The term @ of the phase of the first component appears to be extremely small for electrooptical distance measurement. This is demonstrated in the following unfavourable case:
*) This is not the case with interference of carrier waves in the Vaisala base measurement method.
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z and a are values for the (monochromatic) carrier wave, the index m is used for the measured
values on the modulation.
Definitions :
(6~) g
o
(= 1/A)
271c

(6d)
1 = 2zclw
. . . . . . . (6)
*) This dispersion may be caused by absorption in the atmosphere or in any optical or electronical filter,
11
The relation (5d) is very similar to the expression used in the resolution of the U.G.G.I. [8],
giving the "group refraction index" E as a function of 1 and the phase refraction index n:
Both relations are physically identical if it is supposed that the electromagnetic (or other)
waves follow a straightline path between A and B. This is the case normally found in textbooks about group propagation.
Note: For radio waves in the lower atmosphere the dispersion is so small that phase propagation time may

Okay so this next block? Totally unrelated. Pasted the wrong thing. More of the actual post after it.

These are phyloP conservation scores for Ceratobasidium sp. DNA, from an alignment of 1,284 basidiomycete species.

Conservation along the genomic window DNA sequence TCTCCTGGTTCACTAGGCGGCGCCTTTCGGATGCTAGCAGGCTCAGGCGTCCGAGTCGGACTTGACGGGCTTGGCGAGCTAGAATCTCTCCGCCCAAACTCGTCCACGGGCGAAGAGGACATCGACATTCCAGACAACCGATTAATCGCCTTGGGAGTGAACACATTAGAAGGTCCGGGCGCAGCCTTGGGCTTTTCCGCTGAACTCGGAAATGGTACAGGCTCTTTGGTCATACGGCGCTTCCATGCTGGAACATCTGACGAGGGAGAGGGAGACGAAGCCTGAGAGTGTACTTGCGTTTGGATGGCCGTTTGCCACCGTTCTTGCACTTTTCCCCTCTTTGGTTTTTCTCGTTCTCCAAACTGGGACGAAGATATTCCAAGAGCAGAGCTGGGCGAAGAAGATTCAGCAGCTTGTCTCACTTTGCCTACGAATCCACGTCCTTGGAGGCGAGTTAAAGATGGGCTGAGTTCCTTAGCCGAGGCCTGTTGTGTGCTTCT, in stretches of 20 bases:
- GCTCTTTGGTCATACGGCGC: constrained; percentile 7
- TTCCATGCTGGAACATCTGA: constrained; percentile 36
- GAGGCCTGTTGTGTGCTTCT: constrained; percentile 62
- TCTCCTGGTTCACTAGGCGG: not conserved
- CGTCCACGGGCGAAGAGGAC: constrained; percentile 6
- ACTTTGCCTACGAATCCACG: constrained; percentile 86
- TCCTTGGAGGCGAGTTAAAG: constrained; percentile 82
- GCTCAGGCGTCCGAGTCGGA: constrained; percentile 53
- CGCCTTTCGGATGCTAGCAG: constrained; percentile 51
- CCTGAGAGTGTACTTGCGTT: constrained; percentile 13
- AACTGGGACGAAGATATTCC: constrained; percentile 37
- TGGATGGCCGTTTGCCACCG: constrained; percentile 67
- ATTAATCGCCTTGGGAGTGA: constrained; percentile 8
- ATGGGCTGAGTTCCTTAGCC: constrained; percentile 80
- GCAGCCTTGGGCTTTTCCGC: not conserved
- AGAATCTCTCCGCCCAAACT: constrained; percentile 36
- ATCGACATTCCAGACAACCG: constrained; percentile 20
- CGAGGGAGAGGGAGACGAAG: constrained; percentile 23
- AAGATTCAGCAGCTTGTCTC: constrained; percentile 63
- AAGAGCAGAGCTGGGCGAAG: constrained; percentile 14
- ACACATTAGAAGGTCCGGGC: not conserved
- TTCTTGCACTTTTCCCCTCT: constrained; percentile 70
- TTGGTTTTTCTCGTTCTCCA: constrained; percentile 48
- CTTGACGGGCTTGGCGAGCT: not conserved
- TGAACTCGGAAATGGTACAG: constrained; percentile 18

always be used in this case.
Chapter 3
THE INFLUENCE O F AN INHOMOGENEOUS MEDIUM
O N ELECTROMAGNETIC DISTANCE MEASUREMENT USING
O N E CARRI'ER WAVE
The general principle of the geometric optics is a relation between the phase refraction
index n in a point and the optical path a between some origin and that point.
This relation, corresponding to the wellknown principle of Fermat, may be derived from
the field equations of Maxwell for a purely monochromatic wave in an isotropic inhomogeneous medium which does not change considerably over a distance of one wavelength
[9, ch. 1111.
The refraction index n in the lower atmosphere may be written as a function of the place
and of the wavelength, if timeeffects are not considered. OWENS[l01 gives probably the
most accurate expressions for n as a function of the wavelength, the meteorological conditions and the composition of the air for visual light in the atmosphere. In our paper however
the much simpler formulae of EDLBN[11, eq. 22, 12 and l ] will be used for visual light.
For radio waves the equation of ESSENand FROOME
will be used [12, eq. 21. Only when
considering the errors introduced by these equations (chapter 6 and appendix 11), the
OWENS'expressions are introduced.
When using the equations of EDLBNand of ESSENand FROOME,
n may be written as:
where:
is a function of the local temperature and the total pressure of the air (Q is